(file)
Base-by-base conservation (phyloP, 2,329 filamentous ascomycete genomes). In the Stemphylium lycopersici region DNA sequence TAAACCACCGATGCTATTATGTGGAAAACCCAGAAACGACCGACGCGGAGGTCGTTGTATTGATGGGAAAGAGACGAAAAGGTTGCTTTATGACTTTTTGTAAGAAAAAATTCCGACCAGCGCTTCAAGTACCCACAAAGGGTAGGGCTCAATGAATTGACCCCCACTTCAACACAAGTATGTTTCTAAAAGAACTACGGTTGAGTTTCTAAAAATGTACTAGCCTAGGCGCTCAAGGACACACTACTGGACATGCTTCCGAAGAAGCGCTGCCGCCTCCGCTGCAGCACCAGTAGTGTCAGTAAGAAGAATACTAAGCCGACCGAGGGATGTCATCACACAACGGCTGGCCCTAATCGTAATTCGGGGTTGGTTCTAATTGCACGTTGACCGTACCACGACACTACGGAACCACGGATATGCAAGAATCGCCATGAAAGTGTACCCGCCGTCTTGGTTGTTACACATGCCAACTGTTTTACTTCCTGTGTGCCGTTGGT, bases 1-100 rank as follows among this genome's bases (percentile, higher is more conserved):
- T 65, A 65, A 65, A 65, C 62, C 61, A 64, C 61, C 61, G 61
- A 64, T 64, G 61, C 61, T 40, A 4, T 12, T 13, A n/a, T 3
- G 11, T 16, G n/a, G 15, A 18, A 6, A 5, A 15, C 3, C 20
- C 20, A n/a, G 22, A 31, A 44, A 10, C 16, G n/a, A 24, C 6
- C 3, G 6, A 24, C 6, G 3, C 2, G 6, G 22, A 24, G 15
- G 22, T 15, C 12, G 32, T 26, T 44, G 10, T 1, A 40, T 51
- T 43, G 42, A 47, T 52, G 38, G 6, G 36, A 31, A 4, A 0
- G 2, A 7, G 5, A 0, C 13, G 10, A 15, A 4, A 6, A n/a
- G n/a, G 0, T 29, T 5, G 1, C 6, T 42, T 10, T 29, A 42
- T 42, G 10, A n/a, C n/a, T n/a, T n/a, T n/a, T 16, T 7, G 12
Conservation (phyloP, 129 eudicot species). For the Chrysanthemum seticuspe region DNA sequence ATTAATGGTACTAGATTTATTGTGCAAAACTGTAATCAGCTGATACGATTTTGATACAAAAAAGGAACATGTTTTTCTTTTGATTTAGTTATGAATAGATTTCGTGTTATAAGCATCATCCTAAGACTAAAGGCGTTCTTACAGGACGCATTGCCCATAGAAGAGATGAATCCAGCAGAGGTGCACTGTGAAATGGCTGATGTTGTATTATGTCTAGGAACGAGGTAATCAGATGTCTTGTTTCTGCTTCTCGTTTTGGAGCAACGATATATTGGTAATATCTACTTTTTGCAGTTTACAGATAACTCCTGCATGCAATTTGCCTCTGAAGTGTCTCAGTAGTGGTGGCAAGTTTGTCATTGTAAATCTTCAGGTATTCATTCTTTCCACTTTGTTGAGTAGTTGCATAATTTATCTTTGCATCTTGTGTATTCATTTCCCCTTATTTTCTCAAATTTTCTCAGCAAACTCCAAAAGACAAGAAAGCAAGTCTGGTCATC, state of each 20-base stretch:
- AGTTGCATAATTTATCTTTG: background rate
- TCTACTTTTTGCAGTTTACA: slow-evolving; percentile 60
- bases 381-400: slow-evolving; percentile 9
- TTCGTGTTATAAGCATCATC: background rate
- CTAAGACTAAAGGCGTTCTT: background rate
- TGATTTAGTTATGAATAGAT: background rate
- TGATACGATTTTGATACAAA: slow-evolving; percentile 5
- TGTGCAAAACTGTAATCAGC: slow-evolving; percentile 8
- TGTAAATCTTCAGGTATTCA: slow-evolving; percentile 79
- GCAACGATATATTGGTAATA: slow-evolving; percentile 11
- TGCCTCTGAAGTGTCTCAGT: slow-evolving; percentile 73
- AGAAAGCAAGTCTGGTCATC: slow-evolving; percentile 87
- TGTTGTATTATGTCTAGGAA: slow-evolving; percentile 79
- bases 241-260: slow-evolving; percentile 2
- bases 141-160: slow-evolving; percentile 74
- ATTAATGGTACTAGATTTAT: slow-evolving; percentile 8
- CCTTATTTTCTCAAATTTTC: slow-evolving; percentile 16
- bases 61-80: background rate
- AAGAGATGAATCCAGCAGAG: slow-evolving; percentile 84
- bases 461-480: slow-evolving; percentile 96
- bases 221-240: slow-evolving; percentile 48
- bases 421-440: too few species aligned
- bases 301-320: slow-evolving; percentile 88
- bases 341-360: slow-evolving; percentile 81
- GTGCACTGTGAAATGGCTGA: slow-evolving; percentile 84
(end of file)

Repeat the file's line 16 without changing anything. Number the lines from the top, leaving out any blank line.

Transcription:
- TTCGTGTTATAAGCATCATC: background rate